Hello, this week we're sinking to new depths as we meet the metal that spawned the plumb line, a rock group, plumbing and even poisoning, not to mention a generation of alchemists who tried in vain to turn this substance into gold. It is of course lead, and here to swing it for us is science writer Phil Ball.
Lead is the Eeyore of metals - slow, dull and heavy. In its Latin form, plumbum, it enters our vocabulary by virtue of its soft and ponderous character: we once plumbed depths with a suspended grey blob of the stuff, emphatically commanded by gravity, while plumbers have long since traded their malleable lead pipes for plastic. Everything associated with lead tends towards over-burdened gloom: in the ancient scheme of metal symbolism, lead was linked to Saturn, the melancholy planet, personified by the old god also called Cronos who castrated his father and swallowed his children. Even the spark of glamour the metal gets from association with the world's greatest rock band stems from the Eeyorish prediction that they would sink like a lead balloon or zeppelin.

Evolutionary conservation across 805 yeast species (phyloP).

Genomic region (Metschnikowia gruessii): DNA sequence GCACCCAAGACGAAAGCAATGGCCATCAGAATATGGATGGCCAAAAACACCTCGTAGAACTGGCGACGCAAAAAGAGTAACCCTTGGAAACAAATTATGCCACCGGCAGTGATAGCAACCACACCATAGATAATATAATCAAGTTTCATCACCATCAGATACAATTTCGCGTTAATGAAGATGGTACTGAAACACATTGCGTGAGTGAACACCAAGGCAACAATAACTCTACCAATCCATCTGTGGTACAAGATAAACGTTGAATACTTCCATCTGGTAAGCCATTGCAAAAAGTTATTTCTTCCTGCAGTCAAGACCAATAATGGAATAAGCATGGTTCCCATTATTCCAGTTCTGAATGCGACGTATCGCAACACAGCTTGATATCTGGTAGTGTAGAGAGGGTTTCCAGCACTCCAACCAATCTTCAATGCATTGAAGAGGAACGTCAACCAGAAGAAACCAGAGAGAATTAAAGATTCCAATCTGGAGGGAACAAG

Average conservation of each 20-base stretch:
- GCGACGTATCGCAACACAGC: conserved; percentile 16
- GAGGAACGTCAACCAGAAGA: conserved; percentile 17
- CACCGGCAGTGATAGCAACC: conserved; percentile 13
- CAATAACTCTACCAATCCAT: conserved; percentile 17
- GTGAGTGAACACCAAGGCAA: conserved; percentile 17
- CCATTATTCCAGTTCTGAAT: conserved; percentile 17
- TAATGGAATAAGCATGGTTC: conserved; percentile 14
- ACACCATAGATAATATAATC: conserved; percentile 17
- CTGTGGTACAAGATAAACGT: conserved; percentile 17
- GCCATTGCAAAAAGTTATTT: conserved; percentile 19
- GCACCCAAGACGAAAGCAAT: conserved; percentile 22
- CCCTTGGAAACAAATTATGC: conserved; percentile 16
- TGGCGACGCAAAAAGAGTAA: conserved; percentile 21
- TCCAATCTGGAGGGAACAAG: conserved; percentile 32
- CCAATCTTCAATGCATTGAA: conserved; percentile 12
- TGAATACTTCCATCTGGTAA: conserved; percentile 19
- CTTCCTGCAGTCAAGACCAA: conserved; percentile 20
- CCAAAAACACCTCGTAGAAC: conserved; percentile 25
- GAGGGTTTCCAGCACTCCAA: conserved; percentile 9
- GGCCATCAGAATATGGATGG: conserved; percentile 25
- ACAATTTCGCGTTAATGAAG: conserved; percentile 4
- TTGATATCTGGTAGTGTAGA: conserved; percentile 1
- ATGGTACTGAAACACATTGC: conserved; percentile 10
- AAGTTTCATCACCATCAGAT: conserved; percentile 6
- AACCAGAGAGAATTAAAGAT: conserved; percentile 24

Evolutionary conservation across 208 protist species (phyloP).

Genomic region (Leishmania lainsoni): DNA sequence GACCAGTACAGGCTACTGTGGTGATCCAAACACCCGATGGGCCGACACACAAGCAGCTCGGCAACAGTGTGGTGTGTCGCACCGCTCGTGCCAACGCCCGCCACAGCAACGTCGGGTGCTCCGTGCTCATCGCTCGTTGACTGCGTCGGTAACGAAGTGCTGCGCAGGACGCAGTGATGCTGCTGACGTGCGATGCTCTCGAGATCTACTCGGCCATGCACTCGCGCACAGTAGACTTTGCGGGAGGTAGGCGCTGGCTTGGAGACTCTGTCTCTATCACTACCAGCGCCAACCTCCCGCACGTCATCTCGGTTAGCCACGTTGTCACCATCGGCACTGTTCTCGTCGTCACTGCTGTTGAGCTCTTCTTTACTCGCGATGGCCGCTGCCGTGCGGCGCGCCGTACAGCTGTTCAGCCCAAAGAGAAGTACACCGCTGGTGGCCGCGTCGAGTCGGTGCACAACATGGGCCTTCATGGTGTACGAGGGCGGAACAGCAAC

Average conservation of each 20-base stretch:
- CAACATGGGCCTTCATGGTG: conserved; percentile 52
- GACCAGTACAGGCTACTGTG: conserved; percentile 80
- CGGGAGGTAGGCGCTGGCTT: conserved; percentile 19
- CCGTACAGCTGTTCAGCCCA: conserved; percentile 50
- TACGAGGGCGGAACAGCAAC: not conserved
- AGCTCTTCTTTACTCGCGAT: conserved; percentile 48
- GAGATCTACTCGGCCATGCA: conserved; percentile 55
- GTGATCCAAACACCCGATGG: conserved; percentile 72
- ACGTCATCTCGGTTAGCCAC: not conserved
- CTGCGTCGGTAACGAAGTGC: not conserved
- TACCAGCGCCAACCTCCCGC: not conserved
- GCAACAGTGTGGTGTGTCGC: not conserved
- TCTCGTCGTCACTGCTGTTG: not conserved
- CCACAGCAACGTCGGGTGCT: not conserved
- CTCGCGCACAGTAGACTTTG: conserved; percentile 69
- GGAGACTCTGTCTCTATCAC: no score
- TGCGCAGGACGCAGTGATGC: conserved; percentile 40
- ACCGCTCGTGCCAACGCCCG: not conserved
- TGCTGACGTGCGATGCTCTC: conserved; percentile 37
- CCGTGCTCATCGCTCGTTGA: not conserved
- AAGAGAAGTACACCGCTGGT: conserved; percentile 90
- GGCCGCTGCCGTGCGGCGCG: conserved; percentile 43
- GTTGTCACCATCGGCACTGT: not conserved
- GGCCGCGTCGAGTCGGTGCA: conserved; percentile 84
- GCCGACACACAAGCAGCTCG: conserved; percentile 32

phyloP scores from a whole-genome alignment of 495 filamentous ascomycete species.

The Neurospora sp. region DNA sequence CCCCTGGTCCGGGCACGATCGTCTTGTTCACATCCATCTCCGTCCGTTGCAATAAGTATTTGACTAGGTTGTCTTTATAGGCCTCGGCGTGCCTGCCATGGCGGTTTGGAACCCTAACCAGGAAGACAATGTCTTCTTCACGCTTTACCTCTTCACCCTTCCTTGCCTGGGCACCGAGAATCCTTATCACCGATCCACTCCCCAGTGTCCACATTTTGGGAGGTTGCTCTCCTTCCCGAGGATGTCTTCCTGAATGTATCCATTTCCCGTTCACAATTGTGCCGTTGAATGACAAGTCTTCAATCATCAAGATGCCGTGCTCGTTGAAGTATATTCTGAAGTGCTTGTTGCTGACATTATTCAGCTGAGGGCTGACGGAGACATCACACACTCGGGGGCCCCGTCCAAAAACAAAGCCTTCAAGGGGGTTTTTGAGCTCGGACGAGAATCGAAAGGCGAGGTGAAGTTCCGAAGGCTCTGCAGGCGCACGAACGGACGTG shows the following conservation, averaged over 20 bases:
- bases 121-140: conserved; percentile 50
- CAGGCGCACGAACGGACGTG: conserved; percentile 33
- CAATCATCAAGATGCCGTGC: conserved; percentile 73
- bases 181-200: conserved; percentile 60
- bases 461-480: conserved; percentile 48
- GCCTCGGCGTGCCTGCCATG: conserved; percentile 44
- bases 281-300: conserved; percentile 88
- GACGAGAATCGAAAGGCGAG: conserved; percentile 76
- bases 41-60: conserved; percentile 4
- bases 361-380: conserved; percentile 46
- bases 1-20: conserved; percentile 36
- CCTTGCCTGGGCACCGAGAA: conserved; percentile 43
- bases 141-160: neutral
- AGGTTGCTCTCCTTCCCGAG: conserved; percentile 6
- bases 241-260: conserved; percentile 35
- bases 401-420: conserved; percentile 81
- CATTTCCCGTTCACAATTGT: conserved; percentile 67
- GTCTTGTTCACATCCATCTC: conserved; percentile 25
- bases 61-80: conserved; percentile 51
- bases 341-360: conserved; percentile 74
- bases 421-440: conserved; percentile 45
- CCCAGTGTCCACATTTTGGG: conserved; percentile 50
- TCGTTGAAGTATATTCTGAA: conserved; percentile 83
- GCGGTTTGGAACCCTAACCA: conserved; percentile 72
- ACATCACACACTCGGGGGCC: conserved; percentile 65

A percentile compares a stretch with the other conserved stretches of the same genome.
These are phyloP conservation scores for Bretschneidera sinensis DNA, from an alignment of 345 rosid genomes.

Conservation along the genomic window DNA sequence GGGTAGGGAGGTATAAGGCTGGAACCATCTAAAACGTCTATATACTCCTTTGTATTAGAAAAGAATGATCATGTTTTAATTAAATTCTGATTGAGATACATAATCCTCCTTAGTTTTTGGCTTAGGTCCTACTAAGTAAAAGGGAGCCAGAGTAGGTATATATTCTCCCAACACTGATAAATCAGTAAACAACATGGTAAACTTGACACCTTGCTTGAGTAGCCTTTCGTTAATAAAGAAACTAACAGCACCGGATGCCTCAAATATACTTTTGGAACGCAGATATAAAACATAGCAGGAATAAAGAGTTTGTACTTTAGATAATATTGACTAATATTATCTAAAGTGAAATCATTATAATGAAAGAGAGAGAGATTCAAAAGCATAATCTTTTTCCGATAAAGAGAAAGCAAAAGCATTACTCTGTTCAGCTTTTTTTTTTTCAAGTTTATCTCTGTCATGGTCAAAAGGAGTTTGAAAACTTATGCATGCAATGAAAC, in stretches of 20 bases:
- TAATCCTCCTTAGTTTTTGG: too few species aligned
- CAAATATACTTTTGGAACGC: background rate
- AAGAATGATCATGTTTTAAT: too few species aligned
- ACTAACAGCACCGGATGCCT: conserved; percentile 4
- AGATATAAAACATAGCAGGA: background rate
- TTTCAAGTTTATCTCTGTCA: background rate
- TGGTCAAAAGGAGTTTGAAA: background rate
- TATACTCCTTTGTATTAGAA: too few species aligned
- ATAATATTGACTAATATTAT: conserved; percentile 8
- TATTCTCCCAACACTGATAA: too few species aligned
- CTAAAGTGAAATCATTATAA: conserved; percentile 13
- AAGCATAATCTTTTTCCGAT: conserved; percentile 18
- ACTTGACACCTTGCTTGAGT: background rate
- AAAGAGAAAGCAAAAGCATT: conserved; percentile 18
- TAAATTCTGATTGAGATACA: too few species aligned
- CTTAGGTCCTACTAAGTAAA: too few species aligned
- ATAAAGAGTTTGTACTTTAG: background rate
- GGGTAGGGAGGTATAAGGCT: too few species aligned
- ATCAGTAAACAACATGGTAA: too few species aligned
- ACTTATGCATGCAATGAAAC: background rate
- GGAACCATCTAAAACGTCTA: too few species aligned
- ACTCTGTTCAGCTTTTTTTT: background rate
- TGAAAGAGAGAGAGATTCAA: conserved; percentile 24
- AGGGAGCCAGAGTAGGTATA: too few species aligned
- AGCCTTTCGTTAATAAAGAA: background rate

Yes, lead is the original heavy metal, the most notorious offender in that toxic group. Lead damages the brain and the kidneys, it can cause anaemia and a form of gout with the doleful title of saturnine gout. Even the Romans knew about lead poisoning - the doctor Cornelius Celsus warned about the bad effects of lead white, used in paint and cosmetics, while the engineer Vitruvius recommended earthenware pipes over lead ones. Yet we were slow to learn. Lead white, a form of lead carbonate, remained the artist's best white pigment right up until the nineteenth century, when it was replaced by zinc white. As paint manufacture became industrialized, lead white spread sickness and death among factory workers: a report in the Transactions of the Royal Society in the seventeenth century listed vertigo, dizziness, blindness, stupidity and paralytic affections among the conditions it caused.